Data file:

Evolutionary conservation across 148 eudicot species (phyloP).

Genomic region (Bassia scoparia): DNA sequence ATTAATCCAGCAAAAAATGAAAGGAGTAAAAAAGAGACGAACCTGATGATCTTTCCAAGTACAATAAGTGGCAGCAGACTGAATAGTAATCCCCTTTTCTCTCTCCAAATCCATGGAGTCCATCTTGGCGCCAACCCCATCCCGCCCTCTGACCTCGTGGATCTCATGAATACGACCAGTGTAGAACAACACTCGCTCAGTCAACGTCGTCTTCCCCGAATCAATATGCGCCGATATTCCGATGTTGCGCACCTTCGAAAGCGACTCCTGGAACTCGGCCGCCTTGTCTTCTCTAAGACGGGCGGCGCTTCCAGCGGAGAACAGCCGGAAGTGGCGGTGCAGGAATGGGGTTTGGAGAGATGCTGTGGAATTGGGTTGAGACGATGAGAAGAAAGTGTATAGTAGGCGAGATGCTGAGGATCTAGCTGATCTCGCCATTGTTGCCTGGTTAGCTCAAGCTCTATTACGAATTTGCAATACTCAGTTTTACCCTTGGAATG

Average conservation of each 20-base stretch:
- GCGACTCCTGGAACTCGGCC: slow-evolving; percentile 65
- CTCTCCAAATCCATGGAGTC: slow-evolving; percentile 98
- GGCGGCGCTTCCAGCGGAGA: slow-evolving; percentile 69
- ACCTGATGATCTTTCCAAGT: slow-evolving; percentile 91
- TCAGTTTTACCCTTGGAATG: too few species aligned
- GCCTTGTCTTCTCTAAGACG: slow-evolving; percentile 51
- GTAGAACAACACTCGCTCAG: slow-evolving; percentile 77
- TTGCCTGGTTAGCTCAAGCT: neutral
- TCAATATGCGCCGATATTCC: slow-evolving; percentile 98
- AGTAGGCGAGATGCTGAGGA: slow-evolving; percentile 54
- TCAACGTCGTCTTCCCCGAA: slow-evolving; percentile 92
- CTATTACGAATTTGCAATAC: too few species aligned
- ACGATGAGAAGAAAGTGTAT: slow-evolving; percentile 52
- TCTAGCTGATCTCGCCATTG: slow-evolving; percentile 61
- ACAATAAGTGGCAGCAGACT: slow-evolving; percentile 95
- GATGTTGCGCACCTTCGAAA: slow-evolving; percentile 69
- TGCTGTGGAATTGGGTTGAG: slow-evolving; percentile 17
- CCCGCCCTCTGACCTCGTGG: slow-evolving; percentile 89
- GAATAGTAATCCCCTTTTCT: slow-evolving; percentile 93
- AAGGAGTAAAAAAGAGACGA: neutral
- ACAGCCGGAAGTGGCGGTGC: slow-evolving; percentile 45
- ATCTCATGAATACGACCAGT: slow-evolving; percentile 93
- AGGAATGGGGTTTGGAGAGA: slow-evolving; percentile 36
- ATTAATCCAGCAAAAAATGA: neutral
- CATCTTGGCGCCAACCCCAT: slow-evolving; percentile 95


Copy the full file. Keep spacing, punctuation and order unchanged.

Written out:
Evolutionary conservation across 148 eudicot species (phyloP).

Genomic region (Bassia scoparia): DNA sequence ATTAATCCAGCAAAAAATGAAAGGAGTAAAAAAGAGACGAACCTGATGATCTTTCCAAGTACAATAAGTGGCAGCAGACTGAATAGTAATCCCCTTTTCTCTCTCCAAATCCATGGAGTCCATCTTGGCGCCAACCCCATCCCGCCCTCTGACCTCGTGGATCTCATGAATACGACCAGTGTAGAACAACACTCGCTCAGTCAACGTCGTCTTCCCCGAATCAATATGCGCCGATATTCCGATGTTGCGCACCTTCGAAAGCGACTCCTGGAACTCGGCCGCCTTGTCTTCTCTAAGACGGGCGGCGCTTCCAGCGGAGAACAGCCGGAAGTGGCGGTGCAGGAATGGGGTTTGGAGAGATGCTGTGGAATTGGGTTGAGACGATGAGAAGAAAGTGTATAGTAGGCGAGATGCTGAGGATCTAGCTGATCTCGCCATTGTTGCCTGGTTAGCTCAAGCTCTATTACGAATTTGCAATACTCAGTTTTACCCTTGGAATG

Average conservation of each 20-base stretch:
- GCGACTCCTGGAACTCGGCC: slow-evolving; percentile 65
- CTCTCCAAATCCATGGAGTC: slow-evolving; percentile 98
- GGCGGCGCTTCCAGCGGAGA: slow-evolving; percentile 69
- ACCTGATGATCTTTCCAAGT: slow-evolving; percentile 91
- TCAGTTTTACCCTTGGAATG: too few species aligned
- GCCTTGTCTTCTCTAAGACG: slow-evolving; percentile 51
- GTAGAACAACACTCGCTCAG: slow-evolving; percentile 77
- TTGCCTGGTTAGCTCAAGCT: neutral
- TCAATATGCGCCGATATTCC: slow-evolving; percentile 98
- AGTAGGCGAGATGCTGAGGA: slow-evolving; percentile 54
- TCAACGTCGTCTTCCCCGAA: slow-evolving; percentile 92
- CTATTACGAATTTGCAATAC: too few species aligned
- ACGATGAGAAGAAAGTGTAT: slow-evolving; percentile 52
- TCTAGCTGATCTCGCCATTG: slow-evolving; percentile 61
- ACAATAAGTGGCAGCAGACT: slow-evolving; percentile 95
- GATGTTGCGCACCTTCGAAA: slow-evolving; percentile 69
- TGCTGTGGAATTGGGTTGAG: slow-evolving; percentile 17
- CCCGCCCTCTGACCTCGTGG: slow-evolving; percentile 89
- GAATAGTAATCCCCTTTTCT: slow-evolving; percentile 93
- AAGGAGTAAAAAAGAGACGA: neutral
- ACAGCCGGAAGTGGCGGTGC: slow-evolving; percentile 45
- ATCTCATGAATACGACCAGT: slow-evolving; percentile 93
- AGGAATGGGGTTTGGAGAGA: slow-evolving; percentile 36
- ATTAATCCAGCAAAAAATGA: neutral
- CATCTTGGCGCCAACCCCAT: slow-evolving; percentile 95